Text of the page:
Appeal, No. 236, Oct. T., 1954, from judgment of Court of Common Pleas No. 4 of Philadelphia County, Sept. T., 1952, No. 1016, in case of Grace Hall v. Morris Glick and Goldie Glick. Judgment affirmed.
Ralph S. Croskey, with him Croskey & Edwards, Philadelphia, for appellants.
Irvin J. Kopf, Philadelphia, for appellee.
Before Rhodes, P.j., Hirt, Ross, Gunther, Wright, Woodside and Ervin, JJ.
[ 177 Pa. Super. Page 547]
Plaintiff, a prospective tenant, was injured on the stairway of the defendant landlord and sued in trespass. Defendant has appealed from the refusal of his motion for judgment n.o.v., alleging that there was no evidence of negligence but that if there was that plaintiff was guilty of contributory negligence.
Plaintiff testified that she sought a room to rent, and defendant drove her to his house at about 11:00 A.M. in order to show her an apartment. They entered the building, ascended the stairs and looked at the apartment on the second floor. While descending the stairs she twisted her leg, resulting in the injury for
[ 177 Pa. Super. Page 548]
which she sued. She testified that the stairway narrowed toward the top; that it made a turn, so that the top two steps went in a different direction than the remainder; that there were no lights on in the hallway and it was quite dark; and that she held on to the banister as she descended, but she missed a step and twisted her leg. Defendant's witness, a tenant in the building where the accident occurred, testified that the hall lights were not kept lit during the daytime, that the only light came from windows and that the steps narrowed and contained a turn near the top.
Plaintiff was lawfully on the premises as a business invitee. As such, she was owed by defendant, who was in control of the common stairway, the duty of maintaining the premises in a reasonably safe condition and the duty to warn her of any dangerous condition of which he was aware. Vetter v. Great A. & P. Tea Co., 322 Pa. 449, 185 A. 613; Miller v. Hickey, 368 Pa. 317, 81 A.2d 910. Plaintiff's testimony establishes that she was injured because a narrow, turning staircase was inadequately lighted. Inadequate lighting of stairs has been held to create a dangerous condition sufficient to constitute negligence. Cathcart v. Sears, Roebuck & Co., 120 Pa. Superior Ct. 531, 183 A. 113; Stevenson v. Pa. Sports & Enterprises, Inc., 372 Pa. 157, 93 A.2d 236. Here the evidence indicates a stairway which might be difficult for a stranger to traverse; in fact, defendant's witness admitted that one had to get accustomed to it. In such circumstances, it is possible that the light from the windows was insufficient to guide a stranger. Defendant did not turn on the hall lights nor did he give plaintiff any warning as they approached the stairs. The jury, therefore, had sufficient evidence from which it could find defendant negligent in failing to provide adequate lighting on a narrow, turning staircase.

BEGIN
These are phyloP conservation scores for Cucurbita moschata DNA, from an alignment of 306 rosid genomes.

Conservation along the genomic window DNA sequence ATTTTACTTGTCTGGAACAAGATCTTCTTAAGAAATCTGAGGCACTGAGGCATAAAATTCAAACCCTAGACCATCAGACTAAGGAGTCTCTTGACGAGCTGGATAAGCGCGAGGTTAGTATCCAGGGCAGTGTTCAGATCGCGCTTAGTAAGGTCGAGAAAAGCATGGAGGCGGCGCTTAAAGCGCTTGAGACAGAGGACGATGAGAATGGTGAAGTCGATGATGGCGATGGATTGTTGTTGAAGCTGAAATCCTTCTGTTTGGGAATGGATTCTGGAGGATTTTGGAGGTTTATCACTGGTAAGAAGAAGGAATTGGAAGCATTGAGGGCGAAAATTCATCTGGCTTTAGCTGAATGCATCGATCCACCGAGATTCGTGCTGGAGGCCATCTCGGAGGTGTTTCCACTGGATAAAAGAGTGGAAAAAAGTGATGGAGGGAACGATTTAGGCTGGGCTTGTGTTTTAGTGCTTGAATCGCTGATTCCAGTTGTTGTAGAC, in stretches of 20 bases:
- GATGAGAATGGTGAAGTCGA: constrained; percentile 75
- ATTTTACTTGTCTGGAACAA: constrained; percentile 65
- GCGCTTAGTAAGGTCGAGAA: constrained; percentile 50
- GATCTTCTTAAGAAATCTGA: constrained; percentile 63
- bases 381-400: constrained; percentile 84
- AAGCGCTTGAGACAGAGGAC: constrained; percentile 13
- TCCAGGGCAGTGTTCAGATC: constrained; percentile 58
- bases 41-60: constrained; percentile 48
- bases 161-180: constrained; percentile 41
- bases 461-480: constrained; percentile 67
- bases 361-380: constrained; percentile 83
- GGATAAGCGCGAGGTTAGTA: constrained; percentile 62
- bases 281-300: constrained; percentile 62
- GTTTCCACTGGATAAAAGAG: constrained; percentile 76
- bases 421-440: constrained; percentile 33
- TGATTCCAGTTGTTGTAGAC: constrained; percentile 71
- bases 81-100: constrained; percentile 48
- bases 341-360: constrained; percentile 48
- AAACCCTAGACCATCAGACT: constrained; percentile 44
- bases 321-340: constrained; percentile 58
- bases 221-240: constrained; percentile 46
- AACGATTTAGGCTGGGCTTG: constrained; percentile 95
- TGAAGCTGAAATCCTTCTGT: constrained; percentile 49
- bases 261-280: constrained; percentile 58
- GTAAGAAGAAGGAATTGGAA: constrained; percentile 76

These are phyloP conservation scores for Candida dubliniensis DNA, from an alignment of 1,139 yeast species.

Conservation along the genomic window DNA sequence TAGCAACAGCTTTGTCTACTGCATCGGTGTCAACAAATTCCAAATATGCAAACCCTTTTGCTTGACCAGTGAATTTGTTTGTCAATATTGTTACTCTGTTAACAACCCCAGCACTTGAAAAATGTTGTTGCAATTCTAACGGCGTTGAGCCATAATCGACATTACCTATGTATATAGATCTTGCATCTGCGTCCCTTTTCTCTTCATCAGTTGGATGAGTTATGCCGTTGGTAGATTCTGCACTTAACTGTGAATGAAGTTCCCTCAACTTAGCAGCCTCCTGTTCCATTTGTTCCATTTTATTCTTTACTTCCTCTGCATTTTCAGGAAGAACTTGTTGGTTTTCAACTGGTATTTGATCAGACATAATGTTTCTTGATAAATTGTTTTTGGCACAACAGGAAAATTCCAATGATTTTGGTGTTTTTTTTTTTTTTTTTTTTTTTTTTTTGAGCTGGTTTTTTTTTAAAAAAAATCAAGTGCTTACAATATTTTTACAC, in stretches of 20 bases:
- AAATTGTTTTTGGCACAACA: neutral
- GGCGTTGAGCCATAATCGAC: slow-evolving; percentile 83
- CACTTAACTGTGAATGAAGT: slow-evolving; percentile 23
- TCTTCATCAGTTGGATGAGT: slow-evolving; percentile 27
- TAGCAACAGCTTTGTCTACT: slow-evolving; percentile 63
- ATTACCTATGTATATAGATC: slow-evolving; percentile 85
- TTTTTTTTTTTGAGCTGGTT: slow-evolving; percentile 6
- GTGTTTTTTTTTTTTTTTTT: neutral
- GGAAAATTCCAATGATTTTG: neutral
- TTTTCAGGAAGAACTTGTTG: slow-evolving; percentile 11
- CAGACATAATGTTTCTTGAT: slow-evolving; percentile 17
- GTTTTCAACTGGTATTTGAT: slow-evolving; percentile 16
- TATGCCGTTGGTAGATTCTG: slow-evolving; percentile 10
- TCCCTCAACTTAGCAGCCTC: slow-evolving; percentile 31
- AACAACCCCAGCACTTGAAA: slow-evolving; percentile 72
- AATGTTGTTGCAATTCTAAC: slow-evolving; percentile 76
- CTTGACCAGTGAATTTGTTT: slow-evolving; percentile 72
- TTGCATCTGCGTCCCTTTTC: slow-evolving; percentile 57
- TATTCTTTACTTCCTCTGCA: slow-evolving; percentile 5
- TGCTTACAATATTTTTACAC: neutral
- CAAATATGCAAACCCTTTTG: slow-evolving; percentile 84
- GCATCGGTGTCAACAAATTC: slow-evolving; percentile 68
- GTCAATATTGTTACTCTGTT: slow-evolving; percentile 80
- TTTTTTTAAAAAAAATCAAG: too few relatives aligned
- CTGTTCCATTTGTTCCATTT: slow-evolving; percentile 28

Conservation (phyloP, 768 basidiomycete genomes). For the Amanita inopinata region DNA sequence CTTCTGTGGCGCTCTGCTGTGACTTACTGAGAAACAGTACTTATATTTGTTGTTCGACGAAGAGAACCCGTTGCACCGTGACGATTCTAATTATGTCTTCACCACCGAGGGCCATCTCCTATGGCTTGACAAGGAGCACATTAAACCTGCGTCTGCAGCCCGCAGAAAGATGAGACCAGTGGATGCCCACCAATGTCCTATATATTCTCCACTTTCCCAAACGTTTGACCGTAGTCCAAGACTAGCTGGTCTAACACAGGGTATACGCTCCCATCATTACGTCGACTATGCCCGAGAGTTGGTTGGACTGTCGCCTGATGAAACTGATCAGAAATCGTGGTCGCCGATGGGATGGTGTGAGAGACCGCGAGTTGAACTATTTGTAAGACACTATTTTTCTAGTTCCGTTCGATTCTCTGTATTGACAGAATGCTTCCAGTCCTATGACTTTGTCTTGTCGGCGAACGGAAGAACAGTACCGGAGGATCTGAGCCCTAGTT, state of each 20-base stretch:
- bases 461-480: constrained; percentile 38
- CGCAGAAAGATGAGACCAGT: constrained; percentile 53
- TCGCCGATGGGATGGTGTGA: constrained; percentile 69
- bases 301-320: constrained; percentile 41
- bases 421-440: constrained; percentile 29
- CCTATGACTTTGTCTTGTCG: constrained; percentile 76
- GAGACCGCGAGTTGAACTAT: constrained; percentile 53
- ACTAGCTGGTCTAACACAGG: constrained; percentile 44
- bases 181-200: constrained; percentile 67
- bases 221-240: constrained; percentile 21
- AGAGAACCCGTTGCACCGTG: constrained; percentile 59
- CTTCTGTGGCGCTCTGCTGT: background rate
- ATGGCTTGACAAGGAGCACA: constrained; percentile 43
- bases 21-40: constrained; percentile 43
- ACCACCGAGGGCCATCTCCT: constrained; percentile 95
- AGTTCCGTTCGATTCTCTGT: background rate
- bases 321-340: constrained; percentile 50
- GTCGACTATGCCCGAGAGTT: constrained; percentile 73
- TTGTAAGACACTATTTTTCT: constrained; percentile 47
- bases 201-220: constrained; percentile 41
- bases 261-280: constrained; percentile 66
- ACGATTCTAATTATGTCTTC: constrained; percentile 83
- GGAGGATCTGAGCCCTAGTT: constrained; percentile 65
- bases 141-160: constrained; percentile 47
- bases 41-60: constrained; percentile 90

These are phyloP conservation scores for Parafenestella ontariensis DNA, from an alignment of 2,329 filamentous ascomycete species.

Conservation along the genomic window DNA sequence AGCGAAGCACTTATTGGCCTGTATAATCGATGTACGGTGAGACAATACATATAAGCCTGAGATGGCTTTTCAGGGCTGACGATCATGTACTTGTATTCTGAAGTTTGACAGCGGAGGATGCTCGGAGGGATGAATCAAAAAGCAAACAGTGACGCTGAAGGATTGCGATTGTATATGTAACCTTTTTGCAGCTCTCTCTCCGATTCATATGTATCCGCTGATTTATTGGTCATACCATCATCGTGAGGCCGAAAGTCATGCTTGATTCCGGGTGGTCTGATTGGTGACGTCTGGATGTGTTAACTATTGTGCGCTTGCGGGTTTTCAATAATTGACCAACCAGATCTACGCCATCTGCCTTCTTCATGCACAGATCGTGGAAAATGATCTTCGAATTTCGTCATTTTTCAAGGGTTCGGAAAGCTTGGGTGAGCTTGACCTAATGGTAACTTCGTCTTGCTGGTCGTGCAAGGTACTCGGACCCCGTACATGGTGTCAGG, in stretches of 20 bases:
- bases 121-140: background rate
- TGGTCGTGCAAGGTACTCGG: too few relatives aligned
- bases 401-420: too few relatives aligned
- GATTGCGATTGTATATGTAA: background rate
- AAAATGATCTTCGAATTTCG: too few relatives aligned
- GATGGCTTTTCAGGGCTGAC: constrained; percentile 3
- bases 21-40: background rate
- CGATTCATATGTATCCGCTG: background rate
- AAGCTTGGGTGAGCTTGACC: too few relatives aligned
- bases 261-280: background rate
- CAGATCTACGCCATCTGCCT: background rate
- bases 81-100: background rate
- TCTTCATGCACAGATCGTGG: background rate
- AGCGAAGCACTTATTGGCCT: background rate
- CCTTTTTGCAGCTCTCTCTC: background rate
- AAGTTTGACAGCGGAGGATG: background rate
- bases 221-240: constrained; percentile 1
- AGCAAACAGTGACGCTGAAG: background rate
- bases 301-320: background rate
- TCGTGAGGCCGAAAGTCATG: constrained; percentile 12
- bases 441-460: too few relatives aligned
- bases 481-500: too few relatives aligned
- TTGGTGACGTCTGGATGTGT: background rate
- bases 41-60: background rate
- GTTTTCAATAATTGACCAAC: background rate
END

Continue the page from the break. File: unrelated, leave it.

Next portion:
[ 177 Pa. Super. Page 549]
It is also contended that plaintiff was contributorily negligent as a matter of law. The applicable principles were stated in Scurco v. Kart, 377 Pa. 435, 105 A.2d 170; Ellis v. Drab, 373 Pa. 189, 94 A.2d 189; Polm v. Hession, 363 Pa. 494, 70 A.2d 311, and Dively v. Penn-Pittsburgh Corp., 332 Pa. 65, 2 A.2d 831; "(1) where a person proceeds in absolute darkness without reasonable necessity, he is guilty of contributory negligence as a matter of law; and (2) where there is a 'fairly compelling reason' for walking in a place which is dark, but not utterly devoid of light, the question of contributory negligence is for the jury." This case clearly falls within the second category. Plaintiff had a fairly compelling reason to descend the stairs, since as a business invitee she had to look at an apartment and then leave the premises. The testimony leaves no doubt that there was some light, because the tenant said that light came in the windows and the electricity was not turned on during the daytime. We cannot say, as defendant contends, that plaintiff should have insisted that lights be turned on, since she had successfully ascended the stairs, and was not familiar with the premises so as to know the lighting requirements. The cases cited by defendant are distinguishable because, in some of them, the plaintiff was ...